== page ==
• BREWER, ___ CA5 ___, ___ CR3 ___ (17) #A151584
Def. was passenger in the back seat of a van, behind the driver. Offs approached and Def. “ducked down.” Off. then approached the front passenger seat and “located” marijuana in the possession of the person sitting there. Offs conducted a search of the vehicle (apparently after ordering the three occupants out). They found a Glock 10-millimeter loaded with a 15-round magazine underneath the rear of the driver’s seat.
Def. was charged with possession of a firearm with a prior violent conviction; having a large-capacity magazine; and carrying a loaded firearm.
At the prelim, Def. moved to suppress. Denied, the court holding that he lacked a legitimate expectation of privacy. After the prosecution filed an information, Def. moved under 995 to set it aside, renewing his argument that the gun evidence should be suppressed. Denied again.
Def. filed for a write of mandate, arguing that he was not challenging the search of the vehicle, but that he himself was unlawfully detained, and therefore the gun was the fruit of the poisonous tree.
The Court of Appeal, per Rivera, Acting P.J., issued a writ of mandate issue directing respondent Superior Court to vacate and set aside its ruling denying the motion to set aside the information, and to thereafter conduct further appropriate proceedings. The Court stated:
The parties have not cited any cases from California holding that a defendant may move to suppress evidence as the fruit of an unlawful detention even if the defendant lacked an expectation of privacy in the vehicle where the evidence was found. But there is an abundance of authority from other jurisdictions that supports defendant’s argument.
Well, yes, but all you need is BRENDLIN, 551 US 249 (07), which held that when a police officer detains a vehicle, both driver and passenger are seized and may challenge the constitutionality of the stop.
Done and done.
Defendants’ Rights in the Digital Age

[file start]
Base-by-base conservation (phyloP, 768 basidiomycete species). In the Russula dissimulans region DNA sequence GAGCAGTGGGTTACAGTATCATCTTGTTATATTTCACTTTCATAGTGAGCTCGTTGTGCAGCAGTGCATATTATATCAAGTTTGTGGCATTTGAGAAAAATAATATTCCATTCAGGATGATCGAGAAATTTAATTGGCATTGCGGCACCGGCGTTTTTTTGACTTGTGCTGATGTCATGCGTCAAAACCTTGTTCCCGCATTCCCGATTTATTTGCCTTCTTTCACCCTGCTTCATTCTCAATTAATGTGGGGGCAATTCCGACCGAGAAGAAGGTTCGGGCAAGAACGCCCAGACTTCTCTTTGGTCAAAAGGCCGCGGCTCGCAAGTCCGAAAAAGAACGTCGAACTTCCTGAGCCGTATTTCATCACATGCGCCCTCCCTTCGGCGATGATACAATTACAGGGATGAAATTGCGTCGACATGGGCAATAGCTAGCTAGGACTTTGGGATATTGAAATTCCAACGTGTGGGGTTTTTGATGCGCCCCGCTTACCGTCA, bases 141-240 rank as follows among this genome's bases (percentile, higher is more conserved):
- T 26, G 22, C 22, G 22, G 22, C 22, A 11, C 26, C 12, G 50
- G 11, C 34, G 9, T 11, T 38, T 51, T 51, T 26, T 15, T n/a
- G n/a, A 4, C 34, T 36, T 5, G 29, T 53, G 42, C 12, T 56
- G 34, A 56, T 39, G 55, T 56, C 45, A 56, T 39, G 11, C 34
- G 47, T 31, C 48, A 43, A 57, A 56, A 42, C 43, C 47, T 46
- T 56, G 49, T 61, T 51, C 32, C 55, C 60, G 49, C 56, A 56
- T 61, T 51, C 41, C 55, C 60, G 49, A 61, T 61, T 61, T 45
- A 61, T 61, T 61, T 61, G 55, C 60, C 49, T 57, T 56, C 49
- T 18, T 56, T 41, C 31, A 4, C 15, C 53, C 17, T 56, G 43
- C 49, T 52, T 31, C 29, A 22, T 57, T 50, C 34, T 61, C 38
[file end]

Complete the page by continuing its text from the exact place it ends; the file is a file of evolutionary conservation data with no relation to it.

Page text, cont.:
This is a fast-evolving area of law. The United States Supreme Court has granted cert. in a case called United States v. Carpenter. The court will consider the scope of the Fourth Amendment’s protection of information contained in a cellular carrier’s records.
Two issues in that case: Whether digital information voluntarily exposed to others is protected by the Fourth Amendment; and whether government access to information collected by a private business in order to provide a service to a customer constitutes a search.
Another issue currently under consideration by the California Supreme Court is whether a criminal defendant has a constitutional right to obtain social media records from an online hosting service (Facebook, Inc. v. Superior Court (2015) 240 Cal.App.4th 203, review granted December 16, 2015, S230051).
The Court of Appeal has tackled the same issue in Facebook, Inc. v. Superior Court, 15 CA5 729, 223 CR3 660 (17).
Real Party in Interest, Touchstone, was on trial for attempted murder. The victim was active on the public portion of Facebook about the incident and his recovery. Touchstone sought access to the nonpublic content of the Facebook account, to be examined in camera, arguing there could be exculpatory evidence. He served Facebook with a subpoena. Facebook filed a motion to quash, citing the Stored Communications Act (SCA) (18 U.S.C. § 2701 et seq.)